• Vol. 38 No. 10, 850–856
  • 15 October 2009

Characteristics, and Disease Control and Complications of Hypertensive Patients in Primary-care – A Community-based Study in Singapore

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ABSTRACT

Introduction: Hypertension is a common chronic condition usually managed by primary-care practitioners in Singapore. This study assessed the characteristics, control and complications of non-diabetic hypertensive patients managed at government primary healthcare clinics. Materials and Methods: A cross-sectional study involving 9 clinics was conducted over 1-week in 2006. Five hundred and six non-diabetic hypertensive patients were systematically sampled from all clinic attendees. Data relating to socio-demographic, lifestyle factors, treatment and complications were collected by interviewer-administered questionnaires and review of clinic medical records. Blood pressure (BP) measurements were taken with validated automated sets following a standard protocol. Results: The prevalence of good BP control (<140/90 mmHg) was 37.7% (95% CI: 33.6% to 41.8%). Ninety seven percent were on medication with about half on monotherapy. Seventy percent of patients had a body mass index (BMI) of 23.0 kg/m2 or higher, 64% did not exercise regularly and 8% were current smokers. After adjusting for age and lifestyle factors, male hypertensive patients had poorer BP control compared to females. Nineteen percent of patients reported at least 1 complication of hypertension, especially cardiac disease. After multivariate analysis and duration of disease, age and the male gender were associated with the presence of hypertensive complications. Conclusions: More than half of the patients were not controlled to target levels. Male patients were more likely to have poorer control of hypertension and significantly higher risks of complications. Control of BP could be further improved by lifestyle modifications – weight reduction, promotion of physical activity, healthier eating habits and smoking cessation.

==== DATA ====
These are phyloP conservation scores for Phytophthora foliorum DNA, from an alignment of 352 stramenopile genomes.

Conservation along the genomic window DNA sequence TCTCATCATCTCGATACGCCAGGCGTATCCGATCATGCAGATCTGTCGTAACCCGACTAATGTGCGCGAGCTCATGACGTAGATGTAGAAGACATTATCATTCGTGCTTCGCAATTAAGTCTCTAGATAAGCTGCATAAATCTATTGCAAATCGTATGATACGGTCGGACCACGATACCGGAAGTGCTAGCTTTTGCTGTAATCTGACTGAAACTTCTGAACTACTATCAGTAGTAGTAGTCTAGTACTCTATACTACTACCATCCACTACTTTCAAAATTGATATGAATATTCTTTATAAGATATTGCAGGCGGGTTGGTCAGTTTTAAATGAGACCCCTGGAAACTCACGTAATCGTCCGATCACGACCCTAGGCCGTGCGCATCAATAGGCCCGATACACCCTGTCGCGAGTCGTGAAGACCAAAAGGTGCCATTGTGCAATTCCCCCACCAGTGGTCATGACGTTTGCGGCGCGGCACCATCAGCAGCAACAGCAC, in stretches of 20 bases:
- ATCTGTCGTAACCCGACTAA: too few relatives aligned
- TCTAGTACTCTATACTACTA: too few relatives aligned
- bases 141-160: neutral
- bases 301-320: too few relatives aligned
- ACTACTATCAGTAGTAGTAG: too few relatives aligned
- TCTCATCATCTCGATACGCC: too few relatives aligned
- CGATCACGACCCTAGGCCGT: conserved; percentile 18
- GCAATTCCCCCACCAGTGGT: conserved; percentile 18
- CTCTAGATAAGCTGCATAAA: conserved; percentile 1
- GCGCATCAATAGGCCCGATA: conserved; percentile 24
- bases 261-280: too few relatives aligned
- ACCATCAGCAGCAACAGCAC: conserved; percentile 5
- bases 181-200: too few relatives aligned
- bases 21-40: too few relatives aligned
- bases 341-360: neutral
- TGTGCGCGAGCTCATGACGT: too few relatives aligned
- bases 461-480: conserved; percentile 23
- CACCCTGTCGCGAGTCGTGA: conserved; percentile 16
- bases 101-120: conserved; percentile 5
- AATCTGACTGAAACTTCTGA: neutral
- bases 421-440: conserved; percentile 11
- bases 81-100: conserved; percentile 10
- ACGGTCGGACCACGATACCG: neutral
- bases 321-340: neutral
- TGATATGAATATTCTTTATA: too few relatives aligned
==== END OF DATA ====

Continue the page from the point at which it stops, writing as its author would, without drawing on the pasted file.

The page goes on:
Essential hypertension is a chronic disease involving the primary elevation of systemic blood pressure (BP). While the main causes of essential hypertension has not been identified, this disease is currently attributed to a host of genetic and environmental factors.1 Worldwide, hypertension is increasingly prevalent in both developed and developing countries. In the United States (US), the prevalence of hypertension in the community aged 20 years and above is estimated to be 28.7%.2 In Singapore’s National Health Survey 2004 (NHS 2004), the prevalence of hypertension among Singapore residents aged 30 to 69 years old was found to be as high as 24.9%.3

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